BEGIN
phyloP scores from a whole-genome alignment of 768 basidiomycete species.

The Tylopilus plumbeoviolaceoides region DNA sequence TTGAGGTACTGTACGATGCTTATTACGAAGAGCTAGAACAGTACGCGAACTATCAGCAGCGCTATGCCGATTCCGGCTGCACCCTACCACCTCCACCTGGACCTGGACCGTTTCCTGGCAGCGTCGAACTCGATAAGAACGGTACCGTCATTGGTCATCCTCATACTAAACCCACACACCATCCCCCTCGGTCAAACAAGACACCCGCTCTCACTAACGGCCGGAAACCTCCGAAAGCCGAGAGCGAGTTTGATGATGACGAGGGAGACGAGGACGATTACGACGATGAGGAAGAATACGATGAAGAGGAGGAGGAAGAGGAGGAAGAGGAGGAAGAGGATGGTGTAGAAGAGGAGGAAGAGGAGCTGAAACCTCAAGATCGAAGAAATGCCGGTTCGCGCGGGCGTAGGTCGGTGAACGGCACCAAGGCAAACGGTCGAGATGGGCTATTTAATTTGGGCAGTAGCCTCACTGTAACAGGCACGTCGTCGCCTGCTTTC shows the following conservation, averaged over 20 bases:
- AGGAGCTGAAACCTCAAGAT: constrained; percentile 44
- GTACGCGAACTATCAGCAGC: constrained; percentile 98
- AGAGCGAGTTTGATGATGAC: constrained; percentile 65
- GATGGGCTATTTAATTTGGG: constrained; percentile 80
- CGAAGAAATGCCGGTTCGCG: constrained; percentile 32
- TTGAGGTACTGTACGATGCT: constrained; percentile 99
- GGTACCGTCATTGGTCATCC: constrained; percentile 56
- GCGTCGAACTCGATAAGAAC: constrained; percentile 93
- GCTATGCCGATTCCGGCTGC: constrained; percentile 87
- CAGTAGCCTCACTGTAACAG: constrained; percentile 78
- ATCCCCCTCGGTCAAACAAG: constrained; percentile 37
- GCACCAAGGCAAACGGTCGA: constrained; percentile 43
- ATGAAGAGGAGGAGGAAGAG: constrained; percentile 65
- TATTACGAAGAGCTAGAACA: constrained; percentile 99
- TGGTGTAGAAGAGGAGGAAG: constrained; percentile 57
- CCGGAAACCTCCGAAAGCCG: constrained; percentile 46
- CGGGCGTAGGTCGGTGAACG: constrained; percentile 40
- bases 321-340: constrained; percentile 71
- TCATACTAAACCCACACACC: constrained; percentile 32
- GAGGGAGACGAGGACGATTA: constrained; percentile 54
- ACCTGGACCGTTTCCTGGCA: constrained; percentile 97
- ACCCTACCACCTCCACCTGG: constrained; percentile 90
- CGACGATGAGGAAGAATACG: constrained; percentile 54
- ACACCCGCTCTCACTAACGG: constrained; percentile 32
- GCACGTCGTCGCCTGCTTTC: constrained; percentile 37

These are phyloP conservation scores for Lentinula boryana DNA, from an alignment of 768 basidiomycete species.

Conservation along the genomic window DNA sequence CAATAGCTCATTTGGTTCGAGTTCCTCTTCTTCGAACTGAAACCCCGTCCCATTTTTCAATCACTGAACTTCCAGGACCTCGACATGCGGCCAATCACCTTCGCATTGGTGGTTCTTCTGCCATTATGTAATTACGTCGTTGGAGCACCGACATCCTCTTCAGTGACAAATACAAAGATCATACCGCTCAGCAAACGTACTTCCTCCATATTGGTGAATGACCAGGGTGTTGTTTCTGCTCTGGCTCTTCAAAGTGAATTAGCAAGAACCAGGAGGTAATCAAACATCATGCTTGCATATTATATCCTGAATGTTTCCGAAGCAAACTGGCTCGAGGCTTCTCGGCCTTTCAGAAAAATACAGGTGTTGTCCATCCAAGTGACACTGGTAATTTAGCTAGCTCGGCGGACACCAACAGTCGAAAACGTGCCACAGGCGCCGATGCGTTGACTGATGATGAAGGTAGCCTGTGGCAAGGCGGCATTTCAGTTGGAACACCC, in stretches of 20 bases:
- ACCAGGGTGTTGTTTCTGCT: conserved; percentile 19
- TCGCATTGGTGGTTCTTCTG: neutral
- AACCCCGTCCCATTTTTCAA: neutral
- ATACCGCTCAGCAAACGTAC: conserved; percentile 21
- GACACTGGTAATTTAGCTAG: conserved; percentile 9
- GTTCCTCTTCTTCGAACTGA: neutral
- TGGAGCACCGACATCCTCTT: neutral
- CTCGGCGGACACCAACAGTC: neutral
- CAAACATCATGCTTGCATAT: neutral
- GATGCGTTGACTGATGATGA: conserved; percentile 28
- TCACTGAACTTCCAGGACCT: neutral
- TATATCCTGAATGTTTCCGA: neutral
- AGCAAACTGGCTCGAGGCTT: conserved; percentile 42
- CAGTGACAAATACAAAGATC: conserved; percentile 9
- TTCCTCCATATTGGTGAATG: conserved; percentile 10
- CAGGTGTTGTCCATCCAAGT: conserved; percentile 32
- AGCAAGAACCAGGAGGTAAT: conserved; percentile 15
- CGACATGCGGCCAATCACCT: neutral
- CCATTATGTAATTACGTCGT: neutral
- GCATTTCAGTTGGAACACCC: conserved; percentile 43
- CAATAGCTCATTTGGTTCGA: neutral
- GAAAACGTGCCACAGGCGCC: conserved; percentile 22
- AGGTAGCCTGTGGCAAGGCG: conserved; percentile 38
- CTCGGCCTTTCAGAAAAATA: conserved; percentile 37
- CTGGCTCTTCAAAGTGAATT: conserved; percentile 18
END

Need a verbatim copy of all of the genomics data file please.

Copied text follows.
phyloP scores from a whole-genome alignment of 768 basidiomycete species.

The Tylopilus plumbeoviolaceoides region DNA sequence TTGAGGTACTGTACGATGCTTATTACGAAGAGCTAGAACAGTACGCGAACTATCAGCAGCGCTATGCCGATTCCGGCTGCACCCTACCACCTCCACCTGGACCTGGACCGTTTCCTGGCAGCGTCGAACTCGATAAGAACGGTACCGTCATTGGTCATCCTCATACTAAACCCACACACCATCCCCCTCGGTCAAACAAGACACCCGCTCTCACTAACGGCCGGAAACCTCCGAAAGCCGAGAGCGAGTTTGATGATGACGAGGGAGACGAGGACGATTACGACGATGAGGAAGAATACGATGAAGAGGAGGAGGAAGAGGAGGAAGAGGAGGAAGAGGATGGTGTAGAAGAGGAGGAAGAGGAGCTGAAACCTCAAGATCGAAGAAATGCCGGTTCGCGCGGGCGTAGGTCGGTGAACGGCACCAAGGCAAACGGTCGAGATGGGCTATTTAATTTGGGCAGTAGCCTCACTGTAACAGGCACGTCGTCGCCTGCTTTC shows the following conservation, averaged over 20 bases:
- AGGAGCTGAAACCTCAAGAT: constrained; percentile 44
- GTACGCGAACTATCAGCAGC: constrained; percentile 98
- AGAGCGAGTTTGATGATGAC: constrained; percentile 65
- GATGGGCTATTTAATTTGGG: constrained; percentile 80
- CGAAGAAATGCCGGTTCGCG: constrained; percentile 32
- TTGAGGTACTGTACGATGCT: constrained; percentile 99
- GGTACCGTCATTGGTCATCC: constrained; percentile 56
- GCGTCGAACTCGATAAGAAC: constrained; percentile 93
- GCTATGCCGATTCCGGCTGC: constrained; percentile 87
- CAGTAGCCTCACTGTAACAG: constrained; percentile 78
- ATCCCCCTCGGTCAAACAAG: constrained; percentile 37
- GCACCAAGGCAAACGGTCGA: constrained; percentile 43
- ATGAAGAGGAGGAGGAAGAG: constrained; percentile 65
- TATTACGAAGAGCTAGAACA: constrained; percentile 99
- TGGTGTAGAAGAGGAGGAAG: constrained; percentile 57
- CCGGAAACCTCCGAAAGCCG: constrained; percentile 46
- CGGGCGTAGGTCGGTGAACG: constrained; percentile 40
- bases 321-340: constrained; percentile 71
- TCATACTAAACCCACACACC: constrained; percentile 32
- GAGGGAGACGAGGACGATTA: constrained; percentile 54
- ACCTGGACCGTTTCCTGGCA: constrained; percentile 97
- ACCCTACCACCTCCACCTGG: constrained; percentile 90
- CGACGATGAGGAAGAATACG: constrained; percentile 54
- ACACCCGCTCTCACTAACGG: constrained; percentile 32
- GCACGTCGTCGCCTGCTTTC: constrained; percentile 37

These are phyloP conservation scores for Lentinula boryana DNA, from an alignment of 768 basidiomycete species.

Conservation along the genomic window DNA sequence CAATAGCTCATTTGGTTCGAGTTCCTCTTCTTCGAACTGAAACCCCGTCCCATTTTTCAATCACTGAACTTCCAGGACCTCGACATGCGGCCAATCACCTTCGCATTGGTGGTTCTTCTGCCATTATGTAATTACGTCGTTGGAGCACCGACATCCTCTTCAGTGACAAATACAAAGATCATACCGCTCAGCAAACGTACTTCCTCCATATTGGTGAATGACCAGGGTGTTGTTTCTGCTCTGGCTCTTCAAAGTGAATTAGCAAGAACCAGGAGGTAATCAAACATCATGCTTGCATATTATATCCTGAATGTTTCCGAAGCAAACTGGCTCGAGGCTTCTCGGCCTTTCAGAAAAATACAGGTGTTGTCCATCCAAGTGACACTGGTAATTTAGCTAGCTCGGCGGACACCAACAGTCGAAAACGTGCCACAGGCGCCGATGCGTTGACTGATGATGAAGGTAGCCTGTGGCAAGGCGGCATTTCAGTTGGAACACCC, in stretches of 20 bases:
- ACCAGGGTGTTGTTTCTGCT: conserved; percentile 19
- TCGCATTGGTGGTTCTTCTG: neutral
- AACCCCGTCCCATTTTTCAA: neutral
- ATACCGCTCAGCAAACGTAC: conserved; percentile 21
- GACACTGGTAATTTAGCTAG: conserved; percentile 9
- GTTCCTCTTCTTCGAACTGA: neutral
- TGGAGCACCGACATCCTCTT: neutral
- CTCGGCGGACACCAACAGTC: neutral
- CAAACATCATGCTTGCATAT: neutral
- GATGCGTTGACTGATGATGA: conserved; percentile 28
- TCACTGAACTTCCAGGACCT: neutral
- TATATCCTGAATGTTTCCGA: neutral
- AGCAAACTGGCTCGAGGCTT: conserved; percentile 42
- CAGTGACAAATACAAAGATC: conserved; percentile 9
- TTCCTCCATATTGGTGAATG: conserved; percentile 10
- CAGGTGTTGTCCATCCAAGT: conserved; percentile 32
- AGCAAGAACCAGGAGGTAAT: conserved; percentile 15
- CGACATGCGGCCAATCACCT: neutral
- CCATTATGTAATTACGTCGT: neutral
- GCATTTCAGTTGGAACACCC: conserved; percentile 43
- CAATAGCTCATTTGGTTCGA: neutral
- GAAAACGTGCCACAGGCGCC: conserved; percentile 22
- AGGTAGCCTGTGGCAAGGCG: conserved; percentile 38
- CTCGGCCTTTCAGAAAAATA: conserved; percentile 37
- CTGGCTCTTCAAAGTGAATT: conserved; percentile 18